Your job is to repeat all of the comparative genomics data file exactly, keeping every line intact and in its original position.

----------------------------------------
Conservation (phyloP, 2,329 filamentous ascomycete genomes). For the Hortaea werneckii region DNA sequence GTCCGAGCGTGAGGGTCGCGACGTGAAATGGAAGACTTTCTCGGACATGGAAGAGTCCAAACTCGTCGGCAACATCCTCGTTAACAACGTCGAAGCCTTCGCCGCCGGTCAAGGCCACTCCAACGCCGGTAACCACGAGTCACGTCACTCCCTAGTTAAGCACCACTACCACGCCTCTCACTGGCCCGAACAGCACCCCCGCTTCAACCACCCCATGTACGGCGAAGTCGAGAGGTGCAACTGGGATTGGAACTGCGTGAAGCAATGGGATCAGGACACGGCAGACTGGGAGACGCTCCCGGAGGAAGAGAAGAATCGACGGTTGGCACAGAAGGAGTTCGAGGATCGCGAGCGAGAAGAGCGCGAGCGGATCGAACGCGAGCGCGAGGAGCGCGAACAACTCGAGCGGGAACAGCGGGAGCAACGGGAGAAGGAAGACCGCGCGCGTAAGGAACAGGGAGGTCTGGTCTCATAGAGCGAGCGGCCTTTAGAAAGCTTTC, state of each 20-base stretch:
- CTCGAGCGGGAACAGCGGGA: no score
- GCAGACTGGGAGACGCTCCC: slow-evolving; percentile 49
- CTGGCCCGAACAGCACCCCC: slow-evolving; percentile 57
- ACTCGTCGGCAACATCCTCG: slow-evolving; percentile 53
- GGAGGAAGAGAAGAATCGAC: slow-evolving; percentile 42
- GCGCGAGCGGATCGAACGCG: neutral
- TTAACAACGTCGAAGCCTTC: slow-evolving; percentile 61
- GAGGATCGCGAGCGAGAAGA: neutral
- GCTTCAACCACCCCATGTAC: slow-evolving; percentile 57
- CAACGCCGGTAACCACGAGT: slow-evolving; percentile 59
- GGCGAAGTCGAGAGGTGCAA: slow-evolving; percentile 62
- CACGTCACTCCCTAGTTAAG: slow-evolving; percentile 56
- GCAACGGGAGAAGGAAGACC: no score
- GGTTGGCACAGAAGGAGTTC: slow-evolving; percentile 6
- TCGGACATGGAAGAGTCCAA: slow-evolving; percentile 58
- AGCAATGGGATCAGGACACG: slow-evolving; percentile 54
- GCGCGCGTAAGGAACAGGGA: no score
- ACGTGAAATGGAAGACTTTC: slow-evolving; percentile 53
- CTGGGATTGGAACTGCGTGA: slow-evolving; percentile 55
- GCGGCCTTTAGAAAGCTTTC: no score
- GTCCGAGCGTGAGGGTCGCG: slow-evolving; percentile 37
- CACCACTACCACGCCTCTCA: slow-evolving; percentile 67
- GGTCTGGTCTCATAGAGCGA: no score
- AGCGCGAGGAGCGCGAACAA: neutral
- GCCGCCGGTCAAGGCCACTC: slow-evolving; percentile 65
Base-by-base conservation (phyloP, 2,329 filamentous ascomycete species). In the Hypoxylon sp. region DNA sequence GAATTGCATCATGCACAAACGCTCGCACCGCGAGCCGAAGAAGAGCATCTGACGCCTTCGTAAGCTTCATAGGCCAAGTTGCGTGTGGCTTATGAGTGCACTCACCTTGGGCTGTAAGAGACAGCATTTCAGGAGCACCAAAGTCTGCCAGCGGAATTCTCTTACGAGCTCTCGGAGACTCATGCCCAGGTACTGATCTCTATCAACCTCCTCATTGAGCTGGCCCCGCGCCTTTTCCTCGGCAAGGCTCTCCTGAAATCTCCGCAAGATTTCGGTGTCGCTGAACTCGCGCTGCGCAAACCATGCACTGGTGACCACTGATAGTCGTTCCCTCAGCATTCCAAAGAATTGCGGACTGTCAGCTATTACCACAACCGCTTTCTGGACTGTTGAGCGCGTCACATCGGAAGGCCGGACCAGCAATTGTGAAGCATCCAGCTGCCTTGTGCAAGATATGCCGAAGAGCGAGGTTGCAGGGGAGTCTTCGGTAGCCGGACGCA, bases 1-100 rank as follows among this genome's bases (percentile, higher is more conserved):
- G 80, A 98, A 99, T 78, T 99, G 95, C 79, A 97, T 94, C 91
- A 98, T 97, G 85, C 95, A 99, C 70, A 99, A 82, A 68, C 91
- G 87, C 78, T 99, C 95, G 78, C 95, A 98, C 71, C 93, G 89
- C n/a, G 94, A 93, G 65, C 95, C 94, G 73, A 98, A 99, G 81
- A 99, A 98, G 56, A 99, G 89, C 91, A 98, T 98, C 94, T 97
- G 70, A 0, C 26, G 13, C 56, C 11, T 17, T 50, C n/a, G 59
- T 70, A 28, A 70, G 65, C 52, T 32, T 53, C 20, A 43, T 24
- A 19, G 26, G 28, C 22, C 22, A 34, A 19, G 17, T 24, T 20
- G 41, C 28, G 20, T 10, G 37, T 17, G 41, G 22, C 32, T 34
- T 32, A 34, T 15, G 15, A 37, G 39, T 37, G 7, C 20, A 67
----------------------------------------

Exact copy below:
Conservation (phyloP, 2,329 filamentous ascomycete genomes). For the Hortaea werneckii region DNA sequence GTCCGAGCGTGAGGGTCGCGACGTGAAATGGAAGACTTTCTCGGACATGGAAGAGTCCAAACTCGTCGGCAACATCCTCGTTAACAACGTCGAAGCCTTCGCCGCCGGTCAAGGCCACTCCAACGCCGGTAACCACGAGTCACGTCACTCCCTAGTTAAGCACCACTACCACGCCTCTCACTGGCCCGAACAGCACCCCCGCTTCAACCACCCCATGTACGGCGAAGTCGAGAGGTGCAACTGGGATTGGAACTGCGTGAAGCAATGGGATCAGGACACGGCAGACTGGGAGACGCTCCCGGAGGAAGAGAAGAATCGACGGTTGGCACAGAAGGAGTTCGAGGATCGCGAGCGAGAAGAGCGCGAGCGGATCGAACGCGAGCGCGAGGAGCGCGAACAACTCGAGCGGGAACAGCGGGAGCAACGGGAGAAGGAAGACCGCGCGCGTAAGGAACAGGGAGGTCTGGTCTCATAGAGCGAGCGGCCTTTAGAAAGCTTTC, state of each 20-base stretch:
- CTCGAGCGGGAACAGCGGGA: no score
- GCAGACTGGGAGACGCTCCC: slow-evolving; percentile 49
- CTGGCCCGAACAGCACCCCC: slow-evolving; percentile 57
- ACTCGTCGGCAACATCCTCG: slow-evolving; percentile 53
- GGAGGAAGAGAAGAATCGAC: slow-evolving; percentile 42
- GCGCGAGCGGATCGAACGCG: neutral
- TTAACAACGTCGAAGCCTTC: slow-evolving; percentile 61
- GAGGATCGCGAGCGAGAAGA: neutral
- GCTTCAACCACCCCATGTAC: slow-evolving; percentile 57
- CAACGCCGGTAACCACGAGT: slow-evolving; percentile 59
- GGCGAAGTCGAGAGGTGCAA: slow-evolving; percentile 62
- CACGTCACTCCCTAGTTAAG: slow-evolving; percentile 56
- GCAACGGGAGAAGGAAGACC: no score
- GGTTGGCACAGAAGGAGTTC: slow-evolving; percentile 6
- TCGGACATGGAAGAGTCCAA: slow-evolving; percentile 58
- AGCAATGGGATCAGGACACG: slow-evolving; percentile 54
- GCGCGCGTAAGGAACAGGGA: no score
- ACGTGAAATGGAAGACTTTC: slow-evolving; percentile 53
- CTGGGATTGGAACTGCGTGA: slow-evolving; percentile 55
- GCGGCCTTTAGAAAGCTTTC: no score
- GTCCGAGCGTGAGGGTCGCG: slow-evolving; percentile 37
- CACCACTACCACGCCTCTCA: slow-evolving; percentile 67
- GGTCTGGTCTCATAGAGCGA: no score
- AGCGCGAGGAGCGCGAACAA: neutral
- GCCGCCGGTCAAGGCCACTC: slow-evolving; percentile 65
Base-by-base conservation (phyloP, 2,329 filamentous ascomycete species). In the Hypoxylon sp. region DNA sequence GAATTGCATCATGCACAAACGCTCGCACCGCGAGCCGAAGAAGAGCATCTGACGCCTTCGTAAGCTTCATAGGCCAAGTTGCGTGTGGCTTATGAGTGCACTCACCTTGGGCTGTAAGAGACAGCATTTCAGGAGCACCAAAGTCTGCCAGCGGAATTCTCTTACGAGCTCTCGGAGACTCATGCCCAGGTACTGATCTCTATCAACCTCCTCATTGAGCTGGCCCCGCGCCTTTTCCTCGGCAAGGCTCTCCTGAAATCTCCGCAAGATTTCGGTGTCGCTGAACTCGCGCTGCGCAAACCATGCACTGGTGACCACTGATAGTCGTTCCCTCAGCATTCCAAAGAATTGCGGACTGTCAGCTATTACCACAACCGCTTTCTGGACTGTTGAGCGCGTCACATCGGAAGGCCGGACCAGCAATTGTGAAGCATCCAGCTGCCTTGTGCAAGATATGCCGAAGAGCGAGGTTGCAGGGGAGTCTTCGGTAGCCGGACGCA, bases 1-100 rank as follows among this genome's bases (percentile, higher is more conserved):
- G 80, A 98, A 99, T 78, T 99, G 95, C 79, A 97, T 94, C 91
- A 98, T 97, G 85, C 95, A 99, C 70, A 99, A 82, A 68, C 91
- G 87, C 78, T 99, C 95, G 78, C 95, A 98, C 71, C 93, G 89
- C n/a, G 94, A 93, G 65, C 95, C 94, G 73, A 98, A 99, G 81
- A 99, A 98, G 56, A 99, G 89, C 91, A 98, T 98, C 94, T 97
- G 70, A 0, C 26, G 13, C 56, C 11, T 17, T 50, C n/a, G 59
- T 70, A 28, A 70, G 65, C 52, T 32, T 53, C 20, A 43, T 24
- A 19, G 26, G 28, C 22, C 22, A 34, A 19, G 17, T 24, T 20
- G 41, C 28, G 20, T 10, G 37, T 17, G 41, G 22, C 32, T 34
- T 32, A 34, T 15, G 15, A 37, G 39, T 37, G 7, C 20, A 67